PROPER SOUND CHECK
There is a big difference between a line check, level check, and sound check, and this past Sunday we really paid the price for not taking the time to do a proper sound check.
Sound Techs’ Perspective: A skilled sound tech can make a skilled worship team sound great without doing a proper sound check. They know to watch for input levels on meters, how to sweep EQ to find sweet and sour spots, and how to construct a mix that sounds great to their ears. Many techs operate from a perspective of, “If I can hear everything clearly, things are good!” which of course makes sense!
Musicians’ Perspective: If your team is using powered monitors and you don’t do a proper sound check, your team lacks a dynamic reference point. The monitors should be enough of a representation of what is happening front of house that your team can use them to recreate the blend and dynamics they potentially worked hard to achieve in their mid-week rehearsal. When it came time to do “the special”, the acoustic guitars were much hotter in the monitors than they were front of house, killing the blend we crafted in rehearsal because we underplayed to match the vocal level in the monitors.
CATCH OF THE DAY
We are blessed with a drummer who has a great feel, amazing time, knows how to play at a volume that is great for the room, and has a great attitude. That said, when standing next to him on the platform, I hear the transients of his cymbals and snare before I hear those from my guitar. This audio “masking” is another one of the things that drives stage volume for us.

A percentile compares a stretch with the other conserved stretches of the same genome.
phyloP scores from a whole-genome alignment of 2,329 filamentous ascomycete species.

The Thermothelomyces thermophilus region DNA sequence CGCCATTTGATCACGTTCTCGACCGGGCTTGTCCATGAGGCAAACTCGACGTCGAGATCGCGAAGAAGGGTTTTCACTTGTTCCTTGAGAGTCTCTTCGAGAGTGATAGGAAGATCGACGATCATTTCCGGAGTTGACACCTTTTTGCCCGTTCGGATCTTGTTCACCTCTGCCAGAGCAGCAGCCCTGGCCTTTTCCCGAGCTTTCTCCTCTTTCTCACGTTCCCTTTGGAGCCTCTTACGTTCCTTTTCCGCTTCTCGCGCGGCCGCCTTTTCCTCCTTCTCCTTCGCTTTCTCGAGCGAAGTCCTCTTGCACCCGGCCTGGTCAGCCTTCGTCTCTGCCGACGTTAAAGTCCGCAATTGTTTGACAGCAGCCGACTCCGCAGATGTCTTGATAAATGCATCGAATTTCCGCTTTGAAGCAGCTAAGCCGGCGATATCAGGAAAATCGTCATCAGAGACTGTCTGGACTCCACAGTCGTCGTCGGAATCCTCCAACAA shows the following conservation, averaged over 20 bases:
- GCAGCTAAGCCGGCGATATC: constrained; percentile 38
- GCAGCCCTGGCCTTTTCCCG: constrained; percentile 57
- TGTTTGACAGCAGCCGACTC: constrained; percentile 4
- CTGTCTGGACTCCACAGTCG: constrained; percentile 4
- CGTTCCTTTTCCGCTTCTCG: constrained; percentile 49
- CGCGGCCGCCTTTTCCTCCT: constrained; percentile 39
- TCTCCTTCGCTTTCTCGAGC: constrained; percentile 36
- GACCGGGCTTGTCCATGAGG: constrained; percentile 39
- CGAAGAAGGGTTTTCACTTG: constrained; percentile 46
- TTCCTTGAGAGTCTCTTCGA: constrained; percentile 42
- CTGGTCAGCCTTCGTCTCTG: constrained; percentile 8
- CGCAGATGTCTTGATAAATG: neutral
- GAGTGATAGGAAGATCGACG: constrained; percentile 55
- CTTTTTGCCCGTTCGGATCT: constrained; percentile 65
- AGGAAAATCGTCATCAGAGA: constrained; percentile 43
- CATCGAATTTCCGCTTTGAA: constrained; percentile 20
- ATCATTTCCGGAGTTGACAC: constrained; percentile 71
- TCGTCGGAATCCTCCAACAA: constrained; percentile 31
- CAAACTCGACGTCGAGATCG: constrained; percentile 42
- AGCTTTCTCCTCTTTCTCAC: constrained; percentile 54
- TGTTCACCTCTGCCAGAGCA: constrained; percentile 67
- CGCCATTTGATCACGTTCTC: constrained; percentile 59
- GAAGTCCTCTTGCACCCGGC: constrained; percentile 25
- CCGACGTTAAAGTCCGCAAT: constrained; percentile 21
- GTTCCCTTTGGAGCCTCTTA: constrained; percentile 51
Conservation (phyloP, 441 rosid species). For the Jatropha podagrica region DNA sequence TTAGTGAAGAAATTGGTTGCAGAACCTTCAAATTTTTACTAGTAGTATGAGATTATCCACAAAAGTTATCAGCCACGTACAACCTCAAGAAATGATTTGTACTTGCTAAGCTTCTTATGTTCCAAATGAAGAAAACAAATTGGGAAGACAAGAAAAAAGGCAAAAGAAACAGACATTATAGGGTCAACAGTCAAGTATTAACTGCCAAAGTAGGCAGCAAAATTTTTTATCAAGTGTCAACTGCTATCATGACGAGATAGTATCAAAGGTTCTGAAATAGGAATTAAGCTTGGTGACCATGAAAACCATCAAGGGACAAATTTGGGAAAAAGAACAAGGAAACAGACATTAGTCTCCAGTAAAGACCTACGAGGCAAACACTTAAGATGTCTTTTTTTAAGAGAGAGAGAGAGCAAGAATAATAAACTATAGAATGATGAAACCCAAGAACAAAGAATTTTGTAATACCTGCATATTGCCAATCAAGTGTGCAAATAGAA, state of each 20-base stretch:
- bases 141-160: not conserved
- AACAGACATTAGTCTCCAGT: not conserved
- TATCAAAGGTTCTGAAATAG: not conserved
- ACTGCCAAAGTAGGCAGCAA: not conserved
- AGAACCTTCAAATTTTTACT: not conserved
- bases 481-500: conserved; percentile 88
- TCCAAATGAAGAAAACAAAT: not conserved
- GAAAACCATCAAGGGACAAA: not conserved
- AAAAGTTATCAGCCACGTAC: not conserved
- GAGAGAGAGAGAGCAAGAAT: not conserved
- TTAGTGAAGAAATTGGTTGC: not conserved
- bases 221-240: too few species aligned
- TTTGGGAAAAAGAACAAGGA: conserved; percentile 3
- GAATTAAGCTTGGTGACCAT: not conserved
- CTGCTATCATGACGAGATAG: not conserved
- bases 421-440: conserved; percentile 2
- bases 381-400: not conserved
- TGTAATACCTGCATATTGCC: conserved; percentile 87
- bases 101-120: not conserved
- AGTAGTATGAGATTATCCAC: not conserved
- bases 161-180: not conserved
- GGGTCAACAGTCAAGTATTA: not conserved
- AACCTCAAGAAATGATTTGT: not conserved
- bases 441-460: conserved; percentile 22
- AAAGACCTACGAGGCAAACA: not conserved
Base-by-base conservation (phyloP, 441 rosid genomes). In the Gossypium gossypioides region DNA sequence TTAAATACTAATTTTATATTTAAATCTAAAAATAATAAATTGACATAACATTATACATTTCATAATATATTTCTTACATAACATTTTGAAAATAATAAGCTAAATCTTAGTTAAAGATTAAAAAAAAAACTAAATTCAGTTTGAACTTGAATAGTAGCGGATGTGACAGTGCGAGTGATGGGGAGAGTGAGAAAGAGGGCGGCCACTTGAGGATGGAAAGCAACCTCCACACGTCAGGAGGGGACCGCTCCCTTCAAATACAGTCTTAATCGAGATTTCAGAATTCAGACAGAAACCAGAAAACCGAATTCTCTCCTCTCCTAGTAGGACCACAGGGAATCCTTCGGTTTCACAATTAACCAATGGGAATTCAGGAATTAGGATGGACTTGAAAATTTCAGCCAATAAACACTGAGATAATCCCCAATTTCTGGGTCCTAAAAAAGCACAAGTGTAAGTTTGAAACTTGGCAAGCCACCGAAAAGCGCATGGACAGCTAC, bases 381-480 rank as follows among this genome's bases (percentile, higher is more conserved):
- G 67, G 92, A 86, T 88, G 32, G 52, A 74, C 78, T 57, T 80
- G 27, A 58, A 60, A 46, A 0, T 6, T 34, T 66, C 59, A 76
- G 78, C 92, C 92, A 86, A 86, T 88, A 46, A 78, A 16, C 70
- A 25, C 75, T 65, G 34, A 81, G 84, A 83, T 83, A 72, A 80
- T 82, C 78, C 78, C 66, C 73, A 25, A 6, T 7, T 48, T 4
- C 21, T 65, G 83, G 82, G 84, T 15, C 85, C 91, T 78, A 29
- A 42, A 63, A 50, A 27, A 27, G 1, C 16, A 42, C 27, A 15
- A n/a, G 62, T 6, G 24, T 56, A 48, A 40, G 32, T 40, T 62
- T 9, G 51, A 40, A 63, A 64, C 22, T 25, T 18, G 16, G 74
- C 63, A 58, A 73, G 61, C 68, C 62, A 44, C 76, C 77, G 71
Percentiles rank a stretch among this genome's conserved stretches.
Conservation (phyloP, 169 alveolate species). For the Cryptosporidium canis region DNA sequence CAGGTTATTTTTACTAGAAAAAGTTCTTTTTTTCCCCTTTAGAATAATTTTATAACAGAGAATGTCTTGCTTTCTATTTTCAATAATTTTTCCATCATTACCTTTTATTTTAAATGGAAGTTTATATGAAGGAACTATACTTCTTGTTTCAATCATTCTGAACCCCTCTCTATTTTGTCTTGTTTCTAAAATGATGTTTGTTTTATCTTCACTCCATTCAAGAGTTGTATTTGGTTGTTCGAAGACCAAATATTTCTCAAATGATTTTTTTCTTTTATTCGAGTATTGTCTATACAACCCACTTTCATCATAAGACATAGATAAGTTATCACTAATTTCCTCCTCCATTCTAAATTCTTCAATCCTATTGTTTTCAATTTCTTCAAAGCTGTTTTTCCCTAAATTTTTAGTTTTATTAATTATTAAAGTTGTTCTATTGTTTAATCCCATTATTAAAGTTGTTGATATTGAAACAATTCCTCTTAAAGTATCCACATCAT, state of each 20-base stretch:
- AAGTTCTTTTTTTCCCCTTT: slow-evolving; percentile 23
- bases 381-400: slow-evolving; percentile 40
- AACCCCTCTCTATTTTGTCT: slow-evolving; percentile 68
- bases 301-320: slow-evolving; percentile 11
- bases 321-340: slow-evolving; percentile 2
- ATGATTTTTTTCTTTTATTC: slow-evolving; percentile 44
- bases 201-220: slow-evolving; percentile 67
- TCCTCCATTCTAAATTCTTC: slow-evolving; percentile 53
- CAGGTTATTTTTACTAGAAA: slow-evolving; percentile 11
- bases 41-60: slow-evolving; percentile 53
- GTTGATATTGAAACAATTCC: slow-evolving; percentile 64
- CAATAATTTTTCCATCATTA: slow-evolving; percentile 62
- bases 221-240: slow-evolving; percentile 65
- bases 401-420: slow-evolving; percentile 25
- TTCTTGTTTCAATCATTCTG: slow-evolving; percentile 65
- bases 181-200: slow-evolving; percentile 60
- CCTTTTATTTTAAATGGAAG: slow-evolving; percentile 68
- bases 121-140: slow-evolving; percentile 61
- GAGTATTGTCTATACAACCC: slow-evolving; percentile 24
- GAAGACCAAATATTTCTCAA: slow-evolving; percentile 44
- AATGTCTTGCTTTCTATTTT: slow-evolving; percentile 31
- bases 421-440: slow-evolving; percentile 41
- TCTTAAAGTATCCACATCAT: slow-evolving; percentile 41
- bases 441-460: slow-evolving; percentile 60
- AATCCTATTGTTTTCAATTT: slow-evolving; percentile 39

Sound Techs’ Perspective: I’m pretty sure that our sound techs would welcome a shield to reduce the drum volume both on and off the platform. What techs don’t always get is that great drummers play the way they do because they are listening to what is going on around them, and drum shields do not discriminate when it comes to blocking sound from exiting or entering the area covered by the shield.
Musicians’ Perspective: Playing behind a shield is like being in a fishbowl – fish don’t seem to complain, but most drummers hate it for the reasons I mentioned before. It also creates a lot of reflection that comes back into drum mics if you’re using them. It can also drive the need to start using drum mics (we do mic the kick), which ads more time to your set up, sound check and tear down!
The first place I’d suggest starting is defining who has the ultimate say on Sunday morning. My suggestion would be the worship leader since they are the one who actually leads the congregation in worship.
If you’re not doing a formal sound check, here is the “Cliff Notes” version. After a quick level check, have the team loop the chorus of the loudest song in the following order: Drums; Bass; Drums + Bass; Keys; Drums Bass + Keys; Guitar; Drums Bass Keys + Guitar; Lead Vocal; Lead Vocal; Drums Bass Keys + Guitar; Backing Vocals with Keys; All Vocals with Keys; Everyone.
If drum volume is a consistent problem that can’t seem to be solved otherwise, let the drummers know that the shield is coming if they won’t play at the volume the room requires. This gets back to the unity factor. One person (or instrument) blowing the mix for everyone else is not OK, and does not breed unity in a team.
If you and your team can use unity as your guiding force for making these and other tough decisions, your team will flourish because of the value you place on the team and not the individual. This comes at a cost, but coming on the heels of Easter, it really hard to think of any of the solutions we’ve just discussed as a real sacrifice.
Don’t forget that we need your comments for Part II of “The Sound Problem” – see you next month!